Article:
Whenever the number of Bids in the Bids document reaches 500 Bids, we split the document. We take the oldest 250 Bids and move them to Historical Bids document, and then we save.

That way, we have a set of historical documents with 250 Bids each that no one is ever likely to read, but we need to keep, and we have the main Bids document, which contains the most recent (and relevant Bids. A High Interest Auction might end up looking like:

  • auctions/1234 <- Auction document
  • auctions/1234/bids <- Bids document
  • auctions/1234/bids/1 <- historical bids #1
  • auctions/1234/bids/2 <- historical bids #2

And that is enough for now I think, this post went on a little longer than I intended, but hopefully I was able to explain to you both the final design decisions and the process used to reach them.

Thoughts?

Hiring Questions–The phone book


One of the things that we ask some of our interviewees is to give us a project that would answer the following:

We need a reusable library to manage phone books for users. User interface is not required, but we do need an API to create, delete and edit phone book entries. An entry contains a Name (first and last), type (Work, Cellphone or Home) and number. Multiple entries under the same name are allowed. The persistence format of the phone book library is a file, and text based format such as XML or Json has been ruled out.

In addition to creating / editing / deleting, the library also need to support iterating over the list in alphabetical order or by the first or last name of each entry.

The fun part with this question is that it is testing so many things at the same time, it gives me a lot of details about the kind of candidate that I have in front of me. From their actual ability to solve a non trivial problem, the way they design and organize code, the way they can understand and implement a set of requirements, etc.

The actual problem is something that I remember doing as an exercise during high school (in Pascal, IIRC).

Don’t give a chicken access to your schedule / feature set


A chicken, in this case, is the same chicken from the Pig & Chicken who wanted to open the eggs & ham place. This is a term used in agile a lot.

There are many teams who feel that being responsive to client demands is a Good Thing. In general, they are usually right, but you have to be very aware who is asking, and what stakes they have in the game. If they don’t own the budget for your team, they don’t get to ask for features and get a “sure thing” automatically.

Case in point, I was asked by another team in a totally different company what direction they should go for a decision that directly impact my software. I am using their stuff, and as such, they sought my feedback. The problem is that my recommendation was based on what I actually needed. They had two options, one of which would take a week or two, and would provide the basic set of services. The other would take several months to develop, but would allow me to create much better options for my users.

I think that you can guess what I ended up recommending, since from my point of view, there is absolutely no down side whatsoever. If they end up implementing the basic stuff, that is okay. If they implement the advanced stuff, that is great. At any case, my cost end up being zero.

I am a chicken in this game, and I want the biggest piece of meat (but make it non pig) that I can get, since I am eating on the house.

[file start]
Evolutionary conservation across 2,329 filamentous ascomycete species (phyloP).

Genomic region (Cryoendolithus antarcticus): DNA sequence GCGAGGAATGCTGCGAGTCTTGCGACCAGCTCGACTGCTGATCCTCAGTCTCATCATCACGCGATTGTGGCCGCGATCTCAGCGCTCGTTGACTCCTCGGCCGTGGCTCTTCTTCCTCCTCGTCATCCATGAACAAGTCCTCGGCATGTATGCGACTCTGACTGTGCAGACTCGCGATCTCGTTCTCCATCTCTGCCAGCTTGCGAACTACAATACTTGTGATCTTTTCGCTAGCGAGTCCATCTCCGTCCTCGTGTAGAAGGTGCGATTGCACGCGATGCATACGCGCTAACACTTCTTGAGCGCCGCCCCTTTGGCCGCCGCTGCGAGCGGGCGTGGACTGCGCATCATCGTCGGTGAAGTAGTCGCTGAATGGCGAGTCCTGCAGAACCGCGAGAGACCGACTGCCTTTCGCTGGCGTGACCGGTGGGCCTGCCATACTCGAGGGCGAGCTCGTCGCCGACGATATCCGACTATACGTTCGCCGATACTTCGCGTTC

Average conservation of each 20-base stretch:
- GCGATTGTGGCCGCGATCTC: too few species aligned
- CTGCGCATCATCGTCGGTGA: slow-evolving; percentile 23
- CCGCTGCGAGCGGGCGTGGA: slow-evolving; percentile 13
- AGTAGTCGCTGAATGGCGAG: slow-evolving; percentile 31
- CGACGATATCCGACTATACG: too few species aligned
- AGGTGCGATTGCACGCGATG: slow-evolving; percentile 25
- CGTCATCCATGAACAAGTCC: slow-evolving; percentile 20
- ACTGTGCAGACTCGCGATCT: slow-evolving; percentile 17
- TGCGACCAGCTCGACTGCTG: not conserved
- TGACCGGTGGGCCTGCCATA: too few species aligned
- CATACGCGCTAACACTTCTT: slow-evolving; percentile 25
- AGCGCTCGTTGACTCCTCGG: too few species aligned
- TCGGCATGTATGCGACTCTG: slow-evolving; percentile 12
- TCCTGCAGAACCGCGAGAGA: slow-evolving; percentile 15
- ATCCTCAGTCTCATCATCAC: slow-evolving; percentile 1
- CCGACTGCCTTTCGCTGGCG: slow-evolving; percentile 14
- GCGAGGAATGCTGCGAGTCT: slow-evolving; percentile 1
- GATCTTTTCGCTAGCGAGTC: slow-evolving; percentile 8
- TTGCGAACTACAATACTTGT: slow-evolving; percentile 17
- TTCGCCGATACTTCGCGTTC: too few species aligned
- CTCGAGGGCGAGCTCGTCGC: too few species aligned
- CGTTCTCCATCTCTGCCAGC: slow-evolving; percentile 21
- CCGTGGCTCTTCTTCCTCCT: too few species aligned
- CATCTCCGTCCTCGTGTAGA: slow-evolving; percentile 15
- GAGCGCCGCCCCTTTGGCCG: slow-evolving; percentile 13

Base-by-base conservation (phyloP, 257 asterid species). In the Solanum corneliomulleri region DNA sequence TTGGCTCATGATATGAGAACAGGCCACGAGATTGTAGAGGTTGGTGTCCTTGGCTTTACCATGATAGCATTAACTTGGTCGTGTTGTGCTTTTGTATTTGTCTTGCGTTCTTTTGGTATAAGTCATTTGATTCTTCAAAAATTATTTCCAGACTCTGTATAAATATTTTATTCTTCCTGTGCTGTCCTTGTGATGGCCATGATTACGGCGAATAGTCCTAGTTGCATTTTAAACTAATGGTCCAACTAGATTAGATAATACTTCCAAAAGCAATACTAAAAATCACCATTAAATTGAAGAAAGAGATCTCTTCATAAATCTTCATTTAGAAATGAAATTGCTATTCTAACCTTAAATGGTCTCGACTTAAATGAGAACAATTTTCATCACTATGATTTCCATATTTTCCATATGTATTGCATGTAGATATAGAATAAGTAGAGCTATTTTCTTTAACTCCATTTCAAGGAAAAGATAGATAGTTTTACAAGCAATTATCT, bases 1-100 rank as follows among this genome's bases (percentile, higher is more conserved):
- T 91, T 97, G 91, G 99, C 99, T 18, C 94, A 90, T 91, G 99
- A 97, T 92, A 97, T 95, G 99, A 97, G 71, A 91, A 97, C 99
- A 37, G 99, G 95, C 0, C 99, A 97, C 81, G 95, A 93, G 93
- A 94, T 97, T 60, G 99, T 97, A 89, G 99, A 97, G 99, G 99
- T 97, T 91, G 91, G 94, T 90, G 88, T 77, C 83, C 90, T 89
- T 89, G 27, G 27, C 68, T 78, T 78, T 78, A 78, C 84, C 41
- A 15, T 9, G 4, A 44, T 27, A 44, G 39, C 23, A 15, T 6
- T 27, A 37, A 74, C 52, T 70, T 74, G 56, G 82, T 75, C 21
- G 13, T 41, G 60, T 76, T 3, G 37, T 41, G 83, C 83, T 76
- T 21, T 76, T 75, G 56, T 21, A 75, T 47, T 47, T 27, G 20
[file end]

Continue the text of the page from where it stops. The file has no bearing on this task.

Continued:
Whenever you let customer feedback into the loop, you have to take that piece into account. Customers are going to favor whatever it is that benefit them, that isn’t the same as whatever benefits you.

Is OR/M an anti pattern?


This article thinks so, and I was asked to comment on that. I have to say that I agree with a lot in this article. It starts by laying out what an anti pattern is:

  1. It initially appears to be beneficial, but in the long term has more bad consequences than good ones
  2. An alternative solution exists that is proven and repeatable

And then goes on to list some of the problems with OR/M:

  • Inadequate abstraction - The most obvious problem with ORM as an abstraction is that it does not adequately abstract away the implementation details. The documentation of all the major ORM libraries is rife with references to SQL concepts.
  • Incorrect abstraction – …if your data is not relational, then you are adding a huge and unnecessary overhead by using SQL in the first place and then compounding the problem by adding a further abstraction layer on top of that.
    On the the other hand, if your data is relational, then your object mapping will eventually break down. SQL is about relational algebra: the output of SQL is not an object but an answer to a question.
  • Death by a thousand queries – …when you are fetching a thousand records at a time, fetching 30 columns when you only need 3 becomes a pernicious source of inefficiency. Many ORM layers are also notably bad at deducing joins, and will fall back to dozens of individual queries for related objects.

If the article was about pointing out the problems in OR/M I would have no issues in endorsing it unreservedly. Many of the problems it points out are real. They can be mitigated quite nicely by someone who knows what they are doing, but that is beside the point.

I think that I am in a pretty unique position to answer this question. I have over 7 years of being heavily involved in the NHibernate project, and I have been living & breathing OR/M for all of that time. I have also created RavenDB, a NoSQL database, that gives me a good perspective about what it means to work with a non relational store.

And like most criticisms of OR/M that I have heard over the years, this article does only half the job. It tells you what is good & bad (most bad) in OR/M, but it fails to point out something quite important.

To misquote Churchill, Object Relational Mapping is the worst form of accessing a relational database, except all of the other options when used for OLTP.

When I see people railing against the problems in OR/M, they usually point out quite correctly problems that are truly painful. But they never seem to remember all of the other problems that OR/M usually shields you from.